Imagine a dozen applications on your machine, all using the same JVM, but each requiring a different subset of different versions of the modularised core libraries.

You'll no longer be able to rely on anything being available on a user's system, which is especially worrying when that machine is situated byhind a strict firewall that doesn't allow for downloading of components you need (which is the reality for a large portion of the professional developers creating Java software for use in companies and government departments).

Instead of just telling the sysadmins that JVM version X or better is required (which they can easily provide for, after several months of testing to ensure it is "safe" for use on the network), you'll have to provide a comprehensive list of which subversions of which jars of the modular system are required, each requiring that testing cycle. Before you know it those sysadmins will decry they'll no longer approve any Java software for deployment because the process is impossible.

It's happened in the past when even the need to have a JVM at all was seen as an insurmountable obstacle by sysadmins. They've gotten over that, don't bring it back now.

And then there are the people who don't have uninterrupted internet connections at all, relying on slow modem connections. A modular JVM that downloads (or tries to) libraries on the fly as needed will cause those people lots of headaches, and may not work at all if they have to rely on physical media for software distribution.

Project Jigsaw

Don't you already need many external libraries at a certain version ? On my main project, I use between 15 and 20 libraries, each having a specific version. And when they don't want to bother about backward compatibility, they give a version less than 1 (like 0.9.6), but tell, at the same time "ready for production". But I understand the initial fear of having many version of the same library on your hard drive. Olivier Allouch

Project Jigsaw

External libraries I can control and ship with my product, core operating system libraries (which core JVM components effectively are) I have no (or far less) control over.

And it's not just ending up with many versions of those libraries on your system (I hope the JVM will keep track of them and give me the one I need), but having to have an active internet connection whenever a Java application is being run just in case at some point during program execution my program (or some internal or external library it depends on) calls a class that's in a core library that's not yet available and thus needs to be downloaded on the fly. That not just slows your software down (though less and less as the application is run more often) but fails (causing things like "NoClassDefFoundErrors") when there's no internet connection (which is a common things in many places (third world, remote locations, laptops, handheld devices, just to name some scenarios). The alternative is to ship a complete JVM with every library in the correct version that might be needed with every application, and for every conceivable operating system. And I thought this was intended to make deployments easier and smaler?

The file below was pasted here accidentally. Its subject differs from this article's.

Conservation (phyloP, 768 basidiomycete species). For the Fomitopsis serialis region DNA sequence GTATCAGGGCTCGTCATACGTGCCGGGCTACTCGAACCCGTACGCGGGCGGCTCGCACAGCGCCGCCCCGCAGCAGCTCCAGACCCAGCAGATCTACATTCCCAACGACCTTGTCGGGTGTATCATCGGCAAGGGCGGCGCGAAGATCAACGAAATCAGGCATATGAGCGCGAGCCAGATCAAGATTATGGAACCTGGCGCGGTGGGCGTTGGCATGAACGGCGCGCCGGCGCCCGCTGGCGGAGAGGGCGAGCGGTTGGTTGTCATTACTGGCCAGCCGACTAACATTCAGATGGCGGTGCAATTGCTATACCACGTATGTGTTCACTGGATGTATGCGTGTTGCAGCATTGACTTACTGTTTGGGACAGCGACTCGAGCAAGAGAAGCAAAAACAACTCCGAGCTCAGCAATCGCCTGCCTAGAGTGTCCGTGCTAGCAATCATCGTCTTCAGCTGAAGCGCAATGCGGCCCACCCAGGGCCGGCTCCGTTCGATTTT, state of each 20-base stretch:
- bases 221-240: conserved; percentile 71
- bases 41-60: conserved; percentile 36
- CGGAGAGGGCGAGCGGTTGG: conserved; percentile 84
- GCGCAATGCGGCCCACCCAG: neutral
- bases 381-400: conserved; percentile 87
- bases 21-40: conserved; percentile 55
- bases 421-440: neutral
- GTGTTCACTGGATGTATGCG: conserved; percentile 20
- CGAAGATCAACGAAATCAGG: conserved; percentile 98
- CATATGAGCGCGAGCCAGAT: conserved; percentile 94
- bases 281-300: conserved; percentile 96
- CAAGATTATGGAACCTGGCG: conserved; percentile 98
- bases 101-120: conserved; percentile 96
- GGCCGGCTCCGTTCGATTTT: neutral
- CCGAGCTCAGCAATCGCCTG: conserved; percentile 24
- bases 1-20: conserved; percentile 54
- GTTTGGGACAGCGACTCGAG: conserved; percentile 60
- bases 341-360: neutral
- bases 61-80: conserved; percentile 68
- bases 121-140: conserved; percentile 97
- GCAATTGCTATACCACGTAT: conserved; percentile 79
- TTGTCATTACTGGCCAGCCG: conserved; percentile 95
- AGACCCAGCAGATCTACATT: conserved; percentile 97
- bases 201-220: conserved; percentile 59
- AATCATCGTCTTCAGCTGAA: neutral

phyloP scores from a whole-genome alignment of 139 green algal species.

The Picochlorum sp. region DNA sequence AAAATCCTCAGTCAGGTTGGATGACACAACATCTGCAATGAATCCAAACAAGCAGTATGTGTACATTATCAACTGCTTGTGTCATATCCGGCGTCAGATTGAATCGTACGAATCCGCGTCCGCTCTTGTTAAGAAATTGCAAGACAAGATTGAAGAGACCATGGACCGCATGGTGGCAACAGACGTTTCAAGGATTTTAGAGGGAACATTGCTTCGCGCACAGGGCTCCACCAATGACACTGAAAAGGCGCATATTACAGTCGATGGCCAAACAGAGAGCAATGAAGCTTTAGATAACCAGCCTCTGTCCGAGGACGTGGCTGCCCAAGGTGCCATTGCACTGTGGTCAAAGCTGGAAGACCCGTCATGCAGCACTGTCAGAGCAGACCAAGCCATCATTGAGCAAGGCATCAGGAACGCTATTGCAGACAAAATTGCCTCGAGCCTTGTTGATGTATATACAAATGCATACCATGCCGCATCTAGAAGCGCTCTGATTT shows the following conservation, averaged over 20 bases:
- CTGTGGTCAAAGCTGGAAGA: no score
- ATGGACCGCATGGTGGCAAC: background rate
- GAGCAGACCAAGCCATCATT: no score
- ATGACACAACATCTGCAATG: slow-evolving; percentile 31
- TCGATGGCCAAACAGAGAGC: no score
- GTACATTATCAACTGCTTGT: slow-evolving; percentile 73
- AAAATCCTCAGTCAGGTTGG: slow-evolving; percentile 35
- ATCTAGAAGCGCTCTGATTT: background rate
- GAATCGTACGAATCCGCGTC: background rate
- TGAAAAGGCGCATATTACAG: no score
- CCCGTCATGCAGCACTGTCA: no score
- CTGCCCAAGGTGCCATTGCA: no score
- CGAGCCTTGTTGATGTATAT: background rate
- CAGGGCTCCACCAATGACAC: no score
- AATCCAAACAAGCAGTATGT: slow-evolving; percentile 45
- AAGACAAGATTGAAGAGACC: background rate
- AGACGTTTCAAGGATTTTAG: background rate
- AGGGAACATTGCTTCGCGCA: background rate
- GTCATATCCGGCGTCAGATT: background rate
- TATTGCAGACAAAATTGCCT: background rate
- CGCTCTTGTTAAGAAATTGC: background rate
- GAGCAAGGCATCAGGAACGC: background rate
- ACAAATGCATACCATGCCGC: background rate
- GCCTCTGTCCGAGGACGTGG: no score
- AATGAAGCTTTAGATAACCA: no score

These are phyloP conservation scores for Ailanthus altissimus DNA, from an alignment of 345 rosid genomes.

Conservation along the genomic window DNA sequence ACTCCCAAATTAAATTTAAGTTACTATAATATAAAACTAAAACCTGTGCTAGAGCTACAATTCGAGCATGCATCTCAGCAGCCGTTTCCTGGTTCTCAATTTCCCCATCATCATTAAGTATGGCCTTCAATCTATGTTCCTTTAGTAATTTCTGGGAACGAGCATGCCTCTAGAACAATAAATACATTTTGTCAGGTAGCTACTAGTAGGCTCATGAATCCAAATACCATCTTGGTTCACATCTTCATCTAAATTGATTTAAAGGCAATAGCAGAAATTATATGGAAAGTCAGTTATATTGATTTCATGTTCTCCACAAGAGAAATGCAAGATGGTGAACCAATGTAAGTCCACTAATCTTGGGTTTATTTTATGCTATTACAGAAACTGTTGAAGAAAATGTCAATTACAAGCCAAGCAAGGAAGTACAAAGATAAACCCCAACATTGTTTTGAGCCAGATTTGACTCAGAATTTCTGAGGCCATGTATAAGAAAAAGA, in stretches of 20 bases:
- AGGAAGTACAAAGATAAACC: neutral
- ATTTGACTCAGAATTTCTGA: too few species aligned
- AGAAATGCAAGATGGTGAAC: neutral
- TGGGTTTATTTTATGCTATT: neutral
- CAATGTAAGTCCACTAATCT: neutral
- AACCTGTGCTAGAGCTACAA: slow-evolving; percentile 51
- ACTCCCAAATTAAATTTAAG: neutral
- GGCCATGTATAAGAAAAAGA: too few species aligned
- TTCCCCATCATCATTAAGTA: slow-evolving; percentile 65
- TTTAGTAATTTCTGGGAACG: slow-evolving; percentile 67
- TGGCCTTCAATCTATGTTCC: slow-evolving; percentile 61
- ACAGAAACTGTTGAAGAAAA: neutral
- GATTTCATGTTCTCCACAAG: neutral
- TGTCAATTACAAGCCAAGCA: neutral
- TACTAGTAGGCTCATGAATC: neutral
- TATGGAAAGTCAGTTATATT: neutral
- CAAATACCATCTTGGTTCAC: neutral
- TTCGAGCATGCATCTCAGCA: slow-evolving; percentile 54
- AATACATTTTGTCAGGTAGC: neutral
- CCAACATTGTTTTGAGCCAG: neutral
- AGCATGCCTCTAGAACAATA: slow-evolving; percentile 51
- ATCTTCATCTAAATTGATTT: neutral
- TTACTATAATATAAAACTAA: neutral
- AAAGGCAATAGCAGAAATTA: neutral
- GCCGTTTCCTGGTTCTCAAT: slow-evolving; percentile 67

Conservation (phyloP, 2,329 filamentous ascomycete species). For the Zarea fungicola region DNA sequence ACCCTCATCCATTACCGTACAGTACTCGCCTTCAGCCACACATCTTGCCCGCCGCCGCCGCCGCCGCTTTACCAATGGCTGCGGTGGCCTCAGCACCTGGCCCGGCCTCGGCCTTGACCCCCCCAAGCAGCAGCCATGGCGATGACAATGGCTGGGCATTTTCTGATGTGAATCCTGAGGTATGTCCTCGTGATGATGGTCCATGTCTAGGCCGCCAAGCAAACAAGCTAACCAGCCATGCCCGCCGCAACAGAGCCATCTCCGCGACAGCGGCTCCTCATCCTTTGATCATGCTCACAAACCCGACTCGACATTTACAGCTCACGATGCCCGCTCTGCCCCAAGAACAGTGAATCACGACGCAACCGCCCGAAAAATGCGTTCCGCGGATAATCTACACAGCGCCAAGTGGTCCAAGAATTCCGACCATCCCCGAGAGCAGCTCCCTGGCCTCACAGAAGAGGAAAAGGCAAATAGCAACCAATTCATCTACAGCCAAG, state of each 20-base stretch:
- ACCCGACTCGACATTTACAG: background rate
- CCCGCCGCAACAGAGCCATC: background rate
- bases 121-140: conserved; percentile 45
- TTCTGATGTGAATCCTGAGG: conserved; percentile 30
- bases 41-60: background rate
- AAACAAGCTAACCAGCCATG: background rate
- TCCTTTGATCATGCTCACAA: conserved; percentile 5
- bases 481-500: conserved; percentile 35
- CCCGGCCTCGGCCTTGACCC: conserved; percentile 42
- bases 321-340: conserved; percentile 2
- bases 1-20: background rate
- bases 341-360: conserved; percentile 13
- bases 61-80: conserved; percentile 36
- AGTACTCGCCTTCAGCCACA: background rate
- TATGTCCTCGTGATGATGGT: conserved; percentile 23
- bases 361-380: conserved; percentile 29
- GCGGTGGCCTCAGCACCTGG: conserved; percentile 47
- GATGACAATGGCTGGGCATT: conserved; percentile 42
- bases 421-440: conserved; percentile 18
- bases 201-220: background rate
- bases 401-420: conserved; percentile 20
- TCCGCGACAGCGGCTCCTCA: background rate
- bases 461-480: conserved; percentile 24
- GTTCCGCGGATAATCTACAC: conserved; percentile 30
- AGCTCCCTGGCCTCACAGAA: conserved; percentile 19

Project Jigsaw

Indeed, there seems to be some declaration overhead. In our (the library users) side, we may need to declare somewhere "I need this library with this version", so that it gets downloaded at first run. And at the library's side, they may need to declare "OK, this release is backward compatible with those and those versions". The first time I used Subversion in NetBeans, I had to download it (press OK in a dialog). But I'm a coder. My fear is the way Sun is used to interface with the user (the tray icon, the Yahoo Toolbar in the installer or the Java logo everywhere). I agree this is tricky. Olivier Allouch